Tag Archives: House of Representatives

Puerto Rico eyes statehood status

By Brian DeBose

Washington Times (April 26, 2008)

The status of Puerto Rico — commonwealth, U.S. state or independent — could be settled soon by the island’s populace if Congress will allow it.

Earlier this week, a bill to allow Puerto Rico residents to hold an official vote on whether to become a U.S. state or continue commonwealth status, passed a congressional committee for the first time, and the head of Puerto Rico’s governing party says the time has never been more ripe for the Caribbean island to become the 51st state.

The New Progressive Party of Puerto Rico, which is pro-statehood, has been trying to get Congress to sanction a vote for more than two years and says it thinks a bill can be passed this year. Previous referendums on the island’s status have been held by its government without U.S. authorization.
“In the past, we’ve never had a federally sanctioned vote, which caused turnout to drop to about 70 percent, and we feel we can reach our average of 83 percent participation if we have Congress’ support,” said Puerto Rico Senate President Kenneth D. McClintock, a party member.

Mr. McClintock’s party is at the height of its political power, controlling both Puerto Rico’s House of Representatives and Senate, and 42 of the island’s 78 mayoral posts. Party Chairman Luis Fortuno is the territory’s nonvoting delegate to Congress. In addition to that, their chief rival and leader of the opposing party, Gov. Anibal Acevedo Vila has been indicted on 19 count of campaign-finance violations and mail fraud, negating his ability to effectively advocate against the bill.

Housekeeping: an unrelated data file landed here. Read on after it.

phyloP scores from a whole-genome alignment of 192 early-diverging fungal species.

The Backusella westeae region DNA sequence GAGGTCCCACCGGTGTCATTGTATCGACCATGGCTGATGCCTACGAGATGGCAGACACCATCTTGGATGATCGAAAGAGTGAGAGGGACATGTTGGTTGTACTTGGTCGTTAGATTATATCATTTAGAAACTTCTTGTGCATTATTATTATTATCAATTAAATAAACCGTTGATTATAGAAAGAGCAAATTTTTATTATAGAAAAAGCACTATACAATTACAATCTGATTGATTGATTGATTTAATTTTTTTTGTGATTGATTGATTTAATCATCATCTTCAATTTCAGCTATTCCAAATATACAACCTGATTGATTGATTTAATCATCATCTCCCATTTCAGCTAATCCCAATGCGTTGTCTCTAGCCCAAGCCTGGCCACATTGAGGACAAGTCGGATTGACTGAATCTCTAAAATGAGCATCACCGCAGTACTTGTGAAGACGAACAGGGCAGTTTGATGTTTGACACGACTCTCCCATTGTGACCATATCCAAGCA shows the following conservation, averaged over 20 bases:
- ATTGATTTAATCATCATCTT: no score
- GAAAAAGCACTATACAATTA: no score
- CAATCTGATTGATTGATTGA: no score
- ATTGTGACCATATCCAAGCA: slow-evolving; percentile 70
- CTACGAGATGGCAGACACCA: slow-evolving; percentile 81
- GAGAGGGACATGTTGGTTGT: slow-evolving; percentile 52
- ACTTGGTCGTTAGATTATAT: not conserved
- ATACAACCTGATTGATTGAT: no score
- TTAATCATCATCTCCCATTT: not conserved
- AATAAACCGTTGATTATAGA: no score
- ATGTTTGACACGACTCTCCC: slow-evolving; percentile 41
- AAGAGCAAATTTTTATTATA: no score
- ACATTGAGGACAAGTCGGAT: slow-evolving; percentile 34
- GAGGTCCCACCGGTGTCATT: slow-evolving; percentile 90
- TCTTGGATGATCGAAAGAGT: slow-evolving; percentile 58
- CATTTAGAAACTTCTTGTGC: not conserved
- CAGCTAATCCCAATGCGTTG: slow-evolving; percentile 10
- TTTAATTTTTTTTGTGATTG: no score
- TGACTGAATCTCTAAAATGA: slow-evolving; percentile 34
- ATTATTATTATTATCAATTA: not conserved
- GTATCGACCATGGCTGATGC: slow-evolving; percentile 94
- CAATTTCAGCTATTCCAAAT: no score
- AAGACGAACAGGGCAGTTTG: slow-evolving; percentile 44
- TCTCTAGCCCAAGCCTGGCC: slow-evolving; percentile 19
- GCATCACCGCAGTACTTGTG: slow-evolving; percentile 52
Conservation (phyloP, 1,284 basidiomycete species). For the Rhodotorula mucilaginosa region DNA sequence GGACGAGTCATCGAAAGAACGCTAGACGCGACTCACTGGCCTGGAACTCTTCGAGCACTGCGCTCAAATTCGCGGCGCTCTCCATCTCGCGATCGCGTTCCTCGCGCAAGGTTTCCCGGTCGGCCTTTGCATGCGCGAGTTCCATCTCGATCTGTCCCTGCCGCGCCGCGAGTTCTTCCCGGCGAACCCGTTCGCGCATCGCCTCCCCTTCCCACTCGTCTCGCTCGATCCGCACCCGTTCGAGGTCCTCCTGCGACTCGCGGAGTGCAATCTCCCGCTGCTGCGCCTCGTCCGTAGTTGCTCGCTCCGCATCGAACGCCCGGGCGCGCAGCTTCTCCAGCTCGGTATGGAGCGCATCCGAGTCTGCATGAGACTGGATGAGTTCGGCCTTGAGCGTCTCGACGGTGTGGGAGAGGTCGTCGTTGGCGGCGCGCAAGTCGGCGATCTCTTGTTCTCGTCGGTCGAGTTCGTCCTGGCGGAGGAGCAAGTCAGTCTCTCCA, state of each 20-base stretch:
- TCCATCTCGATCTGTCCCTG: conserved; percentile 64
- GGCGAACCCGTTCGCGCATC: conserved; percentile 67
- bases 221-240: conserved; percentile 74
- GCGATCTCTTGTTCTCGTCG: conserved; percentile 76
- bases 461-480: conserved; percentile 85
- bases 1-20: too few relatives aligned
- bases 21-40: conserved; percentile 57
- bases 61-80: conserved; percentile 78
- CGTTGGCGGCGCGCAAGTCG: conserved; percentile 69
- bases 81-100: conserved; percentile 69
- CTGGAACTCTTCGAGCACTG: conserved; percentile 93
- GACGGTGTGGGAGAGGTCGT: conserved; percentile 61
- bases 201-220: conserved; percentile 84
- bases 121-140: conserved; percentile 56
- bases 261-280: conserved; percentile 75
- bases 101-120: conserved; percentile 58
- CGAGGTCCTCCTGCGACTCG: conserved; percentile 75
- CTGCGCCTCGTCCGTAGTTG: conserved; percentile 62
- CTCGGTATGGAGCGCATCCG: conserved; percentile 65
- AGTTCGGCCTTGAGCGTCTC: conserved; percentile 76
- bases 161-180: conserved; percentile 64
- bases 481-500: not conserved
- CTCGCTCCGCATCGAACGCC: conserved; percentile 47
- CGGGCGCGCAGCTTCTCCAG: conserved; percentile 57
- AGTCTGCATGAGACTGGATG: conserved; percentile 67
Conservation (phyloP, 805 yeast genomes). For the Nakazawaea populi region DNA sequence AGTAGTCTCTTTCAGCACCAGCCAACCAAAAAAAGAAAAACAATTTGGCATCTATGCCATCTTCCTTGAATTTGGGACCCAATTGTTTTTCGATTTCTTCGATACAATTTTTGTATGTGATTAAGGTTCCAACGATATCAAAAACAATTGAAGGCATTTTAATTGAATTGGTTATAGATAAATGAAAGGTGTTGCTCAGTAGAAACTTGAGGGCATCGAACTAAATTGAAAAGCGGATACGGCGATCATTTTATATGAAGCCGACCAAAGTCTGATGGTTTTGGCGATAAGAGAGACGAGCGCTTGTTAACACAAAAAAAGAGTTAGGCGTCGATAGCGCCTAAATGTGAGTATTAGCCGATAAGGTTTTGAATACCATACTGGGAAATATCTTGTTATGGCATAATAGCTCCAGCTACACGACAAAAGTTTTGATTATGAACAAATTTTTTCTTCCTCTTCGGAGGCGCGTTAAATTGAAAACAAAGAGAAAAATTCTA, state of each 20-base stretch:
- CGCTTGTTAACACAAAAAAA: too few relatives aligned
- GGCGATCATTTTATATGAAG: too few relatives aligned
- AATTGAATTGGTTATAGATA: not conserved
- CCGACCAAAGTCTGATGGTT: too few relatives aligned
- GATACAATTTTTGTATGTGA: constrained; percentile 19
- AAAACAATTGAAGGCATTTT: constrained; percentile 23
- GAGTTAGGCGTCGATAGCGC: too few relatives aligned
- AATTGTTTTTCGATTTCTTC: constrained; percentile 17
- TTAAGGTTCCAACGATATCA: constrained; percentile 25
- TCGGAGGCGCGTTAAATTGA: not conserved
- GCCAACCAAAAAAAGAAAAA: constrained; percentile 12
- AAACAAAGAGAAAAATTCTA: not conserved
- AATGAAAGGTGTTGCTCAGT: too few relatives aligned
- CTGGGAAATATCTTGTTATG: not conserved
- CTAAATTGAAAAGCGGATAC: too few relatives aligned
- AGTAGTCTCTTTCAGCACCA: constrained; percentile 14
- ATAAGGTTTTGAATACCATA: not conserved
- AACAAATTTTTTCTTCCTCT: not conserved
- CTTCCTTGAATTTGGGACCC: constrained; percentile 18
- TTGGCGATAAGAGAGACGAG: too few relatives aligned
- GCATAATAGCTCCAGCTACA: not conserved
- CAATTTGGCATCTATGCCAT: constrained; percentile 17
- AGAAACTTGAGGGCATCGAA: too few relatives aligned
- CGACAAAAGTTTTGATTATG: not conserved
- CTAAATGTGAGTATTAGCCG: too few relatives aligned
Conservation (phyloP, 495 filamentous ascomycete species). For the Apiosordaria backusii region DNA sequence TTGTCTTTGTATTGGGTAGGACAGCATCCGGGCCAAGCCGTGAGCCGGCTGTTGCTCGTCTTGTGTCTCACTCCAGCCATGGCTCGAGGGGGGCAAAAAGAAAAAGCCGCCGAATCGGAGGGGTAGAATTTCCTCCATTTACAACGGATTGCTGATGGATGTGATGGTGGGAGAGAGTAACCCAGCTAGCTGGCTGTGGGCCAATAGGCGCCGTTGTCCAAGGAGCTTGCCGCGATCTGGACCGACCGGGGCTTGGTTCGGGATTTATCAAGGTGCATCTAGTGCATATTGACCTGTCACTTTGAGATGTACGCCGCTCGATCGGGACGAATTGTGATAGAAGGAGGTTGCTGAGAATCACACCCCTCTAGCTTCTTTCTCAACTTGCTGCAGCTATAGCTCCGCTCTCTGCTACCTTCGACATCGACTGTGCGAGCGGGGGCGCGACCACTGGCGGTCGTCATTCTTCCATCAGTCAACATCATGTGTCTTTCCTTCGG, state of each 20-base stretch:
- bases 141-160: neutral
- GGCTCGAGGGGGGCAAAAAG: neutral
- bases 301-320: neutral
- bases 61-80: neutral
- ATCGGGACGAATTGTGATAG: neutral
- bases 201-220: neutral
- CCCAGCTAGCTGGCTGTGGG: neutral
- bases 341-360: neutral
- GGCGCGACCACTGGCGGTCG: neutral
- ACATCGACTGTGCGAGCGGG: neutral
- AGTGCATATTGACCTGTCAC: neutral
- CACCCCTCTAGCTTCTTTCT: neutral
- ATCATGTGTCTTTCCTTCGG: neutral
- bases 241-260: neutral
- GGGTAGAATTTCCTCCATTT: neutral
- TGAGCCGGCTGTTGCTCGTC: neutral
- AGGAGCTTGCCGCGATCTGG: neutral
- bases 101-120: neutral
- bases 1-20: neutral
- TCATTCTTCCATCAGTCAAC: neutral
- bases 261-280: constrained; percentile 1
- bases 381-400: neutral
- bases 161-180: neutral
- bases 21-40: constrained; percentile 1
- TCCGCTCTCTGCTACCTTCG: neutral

Rep. Jose E. Serrano, New York Democrat, introduced the Puerto Rico Democracy Act in 2006, along with with Mr. Fortuno, but the bill had been languishing in committee until this week. “I am very pleased that the process is finally moving forward to allow Puerto Ricans the ability to decide once and for all whether they would like to be a state or an independent nation,” Mr. Serrano said.

Mr. McClintock wants a congressional floor vote by summer in order for his party to reach its goal of a referendum on the territory’s status before the end of next year. “We are very excited now, because my trip here was to advocate for the bill to come out of committee, and an hour before I arrived Tuesday, it was moved, and we are now calling for Congress to hold a vote on the floor,” he said. Mr. McClintock is also involved in the Democratic presidential race as co-chairman of Sen. Hillary Rodham Clinton’s National Hispanic Leadership Council.

He said it should be no surprise that recent polls of Puerto Rico voters show her getting 50 percent to Mr. Obama’s 37 percent in advance of the island’s June 1 Democratic primary, in which 63 delegates are up for grabs. While both Mrs. Clinton and Sen. Barack Obama have significant Puerto Rican populations in their states, her policy record is far more robust in terms of issues specific to Puerto Rico.